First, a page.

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Fla. Hospital Drops Catholic Controls To Stop AU Lawsuit.

A non-profit hospital in St. Petersburg, Fla., that operates on city-owned property has agreed to end its partnership with Roman Catholic medical centers in the area and drop restrictive church doctrines covering issues like abortion and birth control.

Bayfront Medical Center became the target of a lawsuit by Americans United and allied groups last year when, in an attempt to solve financial woes, it entered into an alliance with several Catholic hospitals called the BayCare Health System. BayCare officials demanded that Bayfront adopt a series of Catholic health care directives that ban all abortion, forbid distribution or discussion of contraceptives and institute Catholic rules concerning end of life issues. (See "Emergency!," October 2000 Church & State.)

Formerly a city-owned institution, Bayfront is now run by a private, nonprofit group but pays an annual $10 lease to the city. In return, the hospital is expected to operate in the public interest and offer care regardless of "sex, race, color or creed."

To join the Catholic alliance, Bayfront had to agree to ban elective abortions. Hospital officials were not upfront about the condition, and several city officials were furious when the details of the deal leaked out through reports in the local media. City officials accused Bayfront of violating the conditions of its lease and filed a lawsuit. Americans United, the National Organization for Women, the American Civil Liberties Union of Florida and Planned Parenthood of Southwest and Central Florida filed a separate suit, charging a violation of church-state separation.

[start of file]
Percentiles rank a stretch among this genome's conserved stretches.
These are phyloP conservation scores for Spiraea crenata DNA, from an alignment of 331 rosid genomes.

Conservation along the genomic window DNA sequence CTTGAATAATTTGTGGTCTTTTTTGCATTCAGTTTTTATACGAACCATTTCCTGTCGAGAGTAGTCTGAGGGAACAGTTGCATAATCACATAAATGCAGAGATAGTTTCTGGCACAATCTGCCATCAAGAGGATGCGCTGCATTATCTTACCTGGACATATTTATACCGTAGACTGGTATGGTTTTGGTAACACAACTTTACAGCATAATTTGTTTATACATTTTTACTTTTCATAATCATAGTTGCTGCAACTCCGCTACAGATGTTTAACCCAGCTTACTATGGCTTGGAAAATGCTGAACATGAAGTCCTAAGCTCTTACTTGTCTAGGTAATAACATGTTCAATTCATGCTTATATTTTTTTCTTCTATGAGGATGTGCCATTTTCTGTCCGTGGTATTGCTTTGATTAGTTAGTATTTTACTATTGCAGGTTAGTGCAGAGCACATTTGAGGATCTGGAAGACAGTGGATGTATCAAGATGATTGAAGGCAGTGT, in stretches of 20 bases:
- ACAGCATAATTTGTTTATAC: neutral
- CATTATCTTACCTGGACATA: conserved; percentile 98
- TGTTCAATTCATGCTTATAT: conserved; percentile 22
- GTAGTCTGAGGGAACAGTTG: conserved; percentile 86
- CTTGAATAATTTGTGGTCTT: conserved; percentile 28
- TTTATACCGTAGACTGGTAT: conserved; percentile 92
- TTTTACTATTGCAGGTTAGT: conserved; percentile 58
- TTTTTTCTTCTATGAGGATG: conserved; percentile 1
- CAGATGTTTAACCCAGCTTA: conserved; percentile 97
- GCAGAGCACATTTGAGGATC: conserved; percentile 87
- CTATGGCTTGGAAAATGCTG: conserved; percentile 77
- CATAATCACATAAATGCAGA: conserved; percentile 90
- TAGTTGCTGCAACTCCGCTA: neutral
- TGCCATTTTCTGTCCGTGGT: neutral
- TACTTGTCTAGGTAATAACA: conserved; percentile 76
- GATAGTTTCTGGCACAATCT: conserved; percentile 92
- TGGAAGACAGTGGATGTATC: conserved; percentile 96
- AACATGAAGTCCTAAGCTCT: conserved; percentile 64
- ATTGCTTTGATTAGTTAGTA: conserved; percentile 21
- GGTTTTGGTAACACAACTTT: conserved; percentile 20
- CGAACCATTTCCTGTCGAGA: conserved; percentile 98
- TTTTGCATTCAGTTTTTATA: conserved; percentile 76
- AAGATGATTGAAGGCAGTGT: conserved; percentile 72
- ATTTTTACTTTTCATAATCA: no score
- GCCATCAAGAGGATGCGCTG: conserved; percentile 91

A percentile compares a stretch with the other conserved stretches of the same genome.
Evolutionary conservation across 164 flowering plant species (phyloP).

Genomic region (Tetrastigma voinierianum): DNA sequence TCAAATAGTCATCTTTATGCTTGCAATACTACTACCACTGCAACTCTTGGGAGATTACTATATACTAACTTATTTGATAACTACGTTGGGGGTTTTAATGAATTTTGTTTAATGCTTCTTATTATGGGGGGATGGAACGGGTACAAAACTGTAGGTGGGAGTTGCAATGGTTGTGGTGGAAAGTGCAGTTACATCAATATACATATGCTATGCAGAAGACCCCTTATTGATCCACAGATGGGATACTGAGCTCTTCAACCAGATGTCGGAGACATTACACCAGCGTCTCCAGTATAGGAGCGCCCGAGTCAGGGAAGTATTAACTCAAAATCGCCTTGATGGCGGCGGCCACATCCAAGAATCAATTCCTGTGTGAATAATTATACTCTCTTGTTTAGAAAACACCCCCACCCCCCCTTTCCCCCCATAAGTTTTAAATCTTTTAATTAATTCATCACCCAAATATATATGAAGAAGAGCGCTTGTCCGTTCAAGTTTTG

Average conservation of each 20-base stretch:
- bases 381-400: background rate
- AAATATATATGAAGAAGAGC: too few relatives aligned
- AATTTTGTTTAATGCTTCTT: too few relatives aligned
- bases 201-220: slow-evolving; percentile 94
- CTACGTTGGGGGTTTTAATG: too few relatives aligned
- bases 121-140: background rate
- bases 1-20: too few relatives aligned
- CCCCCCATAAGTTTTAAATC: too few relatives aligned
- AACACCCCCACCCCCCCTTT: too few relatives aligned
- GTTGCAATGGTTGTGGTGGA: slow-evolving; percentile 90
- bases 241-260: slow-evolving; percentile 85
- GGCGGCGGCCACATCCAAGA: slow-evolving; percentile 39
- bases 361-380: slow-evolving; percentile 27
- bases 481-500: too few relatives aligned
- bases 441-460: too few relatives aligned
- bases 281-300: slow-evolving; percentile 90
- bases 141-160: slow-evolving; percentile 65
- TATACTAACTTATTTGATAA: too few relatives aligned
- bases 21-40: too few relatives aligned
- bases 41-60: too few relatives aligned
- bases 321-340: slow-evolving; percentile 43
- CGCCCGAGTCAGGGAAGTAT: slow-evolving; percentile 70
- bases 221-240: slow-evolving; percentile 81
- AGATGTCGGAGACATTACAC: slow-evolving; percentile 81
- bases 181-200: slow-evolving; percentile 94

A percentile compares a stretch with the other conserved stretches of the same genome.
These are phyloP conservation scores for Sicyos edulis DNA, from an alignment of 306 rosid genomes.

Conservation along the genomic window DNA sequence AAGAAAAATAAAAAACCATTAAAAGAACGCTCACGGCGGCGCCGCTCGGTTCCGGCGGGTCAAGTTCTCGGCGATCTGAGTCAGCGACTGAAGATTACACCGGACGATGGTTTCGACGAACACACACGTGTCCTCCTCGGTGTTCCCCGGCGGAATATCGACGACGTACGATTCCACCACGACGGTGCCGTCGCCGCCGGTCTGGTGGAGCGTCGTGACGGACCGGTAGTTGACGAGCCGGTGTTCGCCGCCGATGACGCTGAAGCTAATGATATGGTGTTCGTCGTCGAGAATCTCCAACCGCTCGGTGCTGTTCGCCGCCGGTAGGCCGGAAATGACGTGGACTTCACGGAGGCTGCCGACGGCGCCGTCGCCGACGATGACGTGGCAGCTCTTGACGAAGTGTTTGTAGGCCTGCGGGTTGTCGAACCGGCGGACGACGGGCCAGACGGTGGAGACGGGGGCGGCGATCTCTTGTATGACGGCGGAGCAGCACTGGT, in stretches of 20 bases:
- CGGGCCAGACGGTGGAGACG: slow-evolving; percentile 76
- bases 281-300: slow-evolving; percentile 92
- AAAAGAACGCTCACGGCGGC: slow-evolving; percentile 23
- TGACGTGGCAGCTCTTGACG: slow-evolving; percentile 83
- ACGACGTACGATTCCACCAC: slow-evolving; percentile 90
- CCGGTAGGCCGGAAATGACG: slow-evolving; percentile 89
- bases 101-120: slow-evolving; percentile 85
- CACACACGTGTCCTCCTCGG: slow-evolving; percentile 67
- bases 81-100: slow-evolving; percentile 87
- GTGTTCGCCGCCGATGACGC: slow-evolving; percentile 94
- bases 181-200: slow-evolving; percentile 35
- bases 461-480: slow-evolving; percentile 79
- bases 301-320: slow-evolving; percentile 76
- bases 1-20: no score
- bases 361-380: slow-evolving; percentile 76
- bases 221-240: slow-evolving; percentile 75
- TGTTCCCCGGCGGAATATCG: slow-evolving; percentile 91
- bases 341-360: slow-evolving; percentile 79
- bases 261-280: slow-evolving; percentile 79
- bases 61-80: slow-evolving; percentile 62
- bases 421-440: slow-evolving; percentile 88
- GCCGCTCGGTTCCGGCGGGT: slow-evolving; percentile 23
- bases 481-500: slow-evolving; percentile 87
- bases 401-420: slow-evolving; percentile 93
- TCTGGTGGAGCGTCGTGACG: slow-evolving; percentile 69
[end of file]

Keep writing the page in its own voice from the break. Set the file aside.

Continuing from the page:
The parting did not occur smoothly. Bayfront was forcibly voted out of the BayCare alliance by the other hospitals in the group, which cited Bayfront's inability to come to an agreement with the city as the reason for the split.

Bayfront officials later certified in federal court that they have removed all religious control over the hospital and that specifically they have dropped the Ethical and Religious Directives promulgated by the Catholic Church. The hospital's board of directors then voted to reinstate the institution's old policy on abortions, which puts the decision in the hands of the patient and her doctor.

"We are back to where we were when we came in," Bayfront board chairman Larry Davis told the St. Petersburg Times. "The physician can do whatever he thinks is necessary for the patient."

Americans United and its allies agreed to drop the National Organization for Women v. Bayfront Medical Center, Inc. lawsuit when Bayfront announced it was leaving the Catholic alliance. Local activists continue to monitor the situation. They say they are worried that the city may allow the sale of Bayfront to another private entity, which will reinstate the restrictive policies.

But officials at Bayfront say another sale may not be necessary. They say the hospital's financial outlook is better these days, although they indicated that they may need more support from the city in the future.

Experts who monitor mergers between Catholic and secular hospitals say the church-state separation issue was a compelling reason for the split. "This is the first case I know of in which the separation of church and state issues have been raised so clearly," said Lois Uttley, director of MergerWatch, a New York organization that tracks hospital mergers.
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Title Annotation:Americans United for Separation of Church and State
Publication:Church & State
Article Type:Brief Article
Geographic Code:1U5FL
Date:Mar 1, 2001
Words:533
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